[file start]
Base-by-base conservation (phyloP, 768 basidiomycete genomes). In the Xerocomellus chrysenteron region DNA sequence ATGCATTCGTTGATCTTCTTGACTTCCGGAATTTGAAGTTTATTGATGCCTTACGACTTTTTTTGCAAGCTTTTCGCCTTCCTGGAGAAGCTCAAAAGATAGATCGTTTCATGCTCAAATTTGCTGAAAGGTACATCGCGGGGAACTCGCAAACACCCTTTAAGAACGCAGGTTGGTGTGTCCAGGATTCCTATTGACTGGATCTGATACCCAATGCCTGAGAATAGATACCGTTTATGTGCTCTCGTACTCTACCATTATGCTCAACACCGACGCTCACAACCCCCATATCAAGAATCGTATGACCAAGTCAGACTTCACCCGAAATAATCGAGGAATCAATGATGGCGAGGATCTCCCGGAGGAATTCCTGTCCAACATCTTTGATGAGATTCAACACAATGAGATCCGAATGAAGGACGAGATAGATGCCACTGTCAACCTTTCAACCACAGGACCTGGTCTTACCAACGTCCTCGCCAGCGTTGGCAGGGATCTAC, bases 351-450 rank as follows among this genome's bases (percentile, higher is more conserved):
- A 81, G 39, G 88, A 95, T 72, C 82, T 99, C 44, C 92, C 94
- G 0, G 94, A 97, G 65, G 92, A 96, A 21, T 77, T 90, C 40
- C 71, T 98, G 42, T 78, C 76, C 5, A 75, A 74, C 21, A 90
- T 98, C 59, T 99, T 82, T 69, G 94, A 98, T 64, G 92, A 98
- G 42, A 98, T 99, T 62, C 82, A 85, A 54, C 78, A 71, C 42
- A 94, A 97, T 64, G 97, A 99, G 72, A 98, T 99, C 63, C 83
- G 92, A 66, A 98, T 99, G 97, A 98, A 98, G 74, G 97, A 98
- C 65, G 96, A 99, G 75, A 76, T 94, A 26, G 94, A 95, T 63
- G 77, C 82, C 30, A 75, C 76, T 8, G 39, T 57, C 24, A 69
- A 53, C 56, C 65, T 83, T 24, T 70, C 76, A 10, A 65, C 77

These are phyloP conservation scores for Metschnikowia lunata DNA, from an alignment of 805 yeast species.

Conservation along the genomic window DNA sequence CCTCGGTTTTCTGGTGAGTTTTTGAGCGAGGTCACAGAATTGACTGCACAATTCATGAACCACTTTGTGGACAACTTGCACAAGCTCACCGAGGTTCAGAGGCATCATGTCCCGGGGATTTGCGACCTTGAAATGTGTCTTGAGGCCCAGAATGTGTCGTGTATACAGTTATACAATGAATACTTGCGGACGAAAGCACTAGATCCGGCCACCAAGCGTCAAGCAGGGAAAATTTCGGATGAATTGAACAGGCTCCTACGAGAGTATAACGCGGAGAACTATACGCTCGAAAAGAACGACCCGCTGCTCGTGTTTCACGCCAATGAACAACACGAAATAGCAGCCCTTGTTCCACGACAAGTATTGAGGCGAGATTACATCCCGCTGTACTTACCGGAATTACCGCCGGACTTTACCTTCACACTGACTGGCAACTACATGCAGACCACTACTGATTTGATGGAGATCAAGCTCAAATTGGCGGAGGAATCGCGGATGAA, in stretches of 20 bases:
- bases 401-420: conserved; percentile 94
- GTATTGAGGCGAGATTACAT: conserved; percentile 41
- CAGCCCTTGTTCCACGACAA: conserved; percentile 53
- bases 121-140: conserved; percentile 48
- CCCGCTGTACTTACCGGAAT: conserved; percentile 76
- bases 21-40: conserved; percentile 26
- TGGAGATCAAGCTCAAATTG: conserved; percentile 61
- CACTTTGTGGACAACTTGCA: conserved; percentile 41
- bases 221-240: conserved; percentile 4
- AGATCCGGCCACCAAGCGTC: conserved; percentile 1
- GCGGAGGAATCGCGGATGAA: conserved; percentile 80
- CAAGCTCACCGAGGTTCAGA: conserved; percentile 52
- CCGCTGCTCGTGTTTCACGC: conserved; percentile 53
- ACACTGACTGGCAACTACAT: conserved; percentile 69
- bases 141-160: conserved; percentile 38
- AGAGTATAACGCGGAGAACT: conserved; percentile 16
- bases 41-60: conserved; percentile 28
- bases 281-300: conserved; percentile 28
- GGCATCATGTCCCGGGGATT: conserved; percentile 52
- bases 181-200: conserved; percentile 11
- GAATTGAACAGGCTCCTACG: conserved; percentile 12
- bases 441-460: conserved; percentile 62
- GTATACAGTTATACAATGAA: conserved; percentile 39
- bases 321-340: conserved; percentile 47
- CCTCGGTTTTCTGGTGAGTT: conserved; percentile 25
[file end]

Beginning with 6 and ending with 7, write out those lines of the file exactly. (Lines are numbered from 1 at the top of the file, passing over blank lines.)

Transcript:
- G 42, A 98, T 99, T 62, C 82, A 85, A 54, C 78, A 71, C 42
- A 94, A 97, T 64, G 97, A 99, G 72, A 98, T 99, C 63, C 83